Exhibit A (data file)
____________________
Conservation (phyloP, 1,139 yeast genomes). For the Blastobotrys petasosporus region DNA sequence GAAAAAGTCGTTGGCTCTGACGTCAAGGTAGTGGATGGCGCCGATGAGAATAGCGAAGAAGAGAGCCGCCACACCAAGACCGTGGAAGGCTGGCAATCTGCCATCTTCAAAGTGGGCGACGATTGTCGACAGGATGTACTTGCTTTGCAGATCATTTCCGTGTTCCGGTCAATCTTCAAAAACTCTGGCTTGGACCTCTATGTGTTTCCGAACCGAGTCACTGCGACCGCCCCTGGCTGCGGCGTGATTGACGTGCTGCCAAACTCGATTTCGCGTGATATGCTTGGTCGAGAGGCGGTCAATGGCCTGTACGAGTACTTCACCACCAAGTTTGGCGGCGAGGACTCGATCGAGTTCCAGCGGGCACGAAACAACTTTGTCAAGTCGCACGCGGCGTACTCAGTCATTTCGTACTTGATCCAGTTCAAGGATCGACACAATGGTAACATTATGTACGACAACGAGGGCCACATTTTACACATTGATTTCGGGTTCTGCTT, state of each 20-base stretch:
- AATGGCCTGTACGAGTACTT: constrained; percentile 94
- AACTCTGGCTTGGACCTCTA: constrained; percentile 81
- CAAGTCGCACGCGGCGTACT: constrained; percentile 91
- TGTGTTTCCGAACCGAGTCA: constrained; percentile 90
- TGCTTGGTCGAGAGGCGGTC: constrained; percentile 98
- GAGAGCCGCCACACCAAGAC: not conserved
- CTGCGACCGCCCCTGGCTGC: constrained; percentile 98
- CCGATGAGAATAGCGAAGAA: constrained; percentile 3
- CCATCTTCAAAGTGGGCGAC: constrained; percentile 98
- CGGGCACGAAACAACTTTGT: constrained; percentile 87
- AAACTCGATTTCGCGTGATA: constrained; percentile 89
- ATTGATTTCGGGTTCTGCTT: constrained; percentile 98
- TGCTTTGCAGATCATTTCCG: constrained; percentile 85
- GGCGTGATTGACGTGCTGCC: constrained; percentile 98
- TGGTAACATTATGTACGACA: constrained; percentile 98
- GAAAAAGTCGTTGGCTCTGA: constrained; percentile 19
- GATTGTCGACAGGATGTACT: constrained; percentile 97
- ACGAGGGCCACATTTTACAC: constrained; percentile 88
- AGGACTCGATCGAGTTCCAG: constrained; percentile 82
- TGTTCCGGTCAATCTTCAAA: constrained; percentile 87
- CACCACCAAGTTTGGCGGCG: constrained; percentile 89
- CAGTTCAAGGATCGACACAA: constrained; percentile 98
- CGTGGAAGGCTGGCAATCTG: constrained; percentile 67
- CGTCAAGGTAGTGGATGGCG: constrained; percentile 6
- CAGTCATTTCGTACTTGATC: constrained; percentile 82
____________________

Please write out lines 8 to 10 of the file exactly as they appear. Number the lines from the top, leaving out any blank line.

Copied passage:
- CTGCGACCGCCCCTGGCTGC: constrained; percentile 98
- CCGATGAGAATAGCGAAGAA: constrained; percentile 3
- CCATCTTCAAAGTGGGCGAC: constrained; percentile 98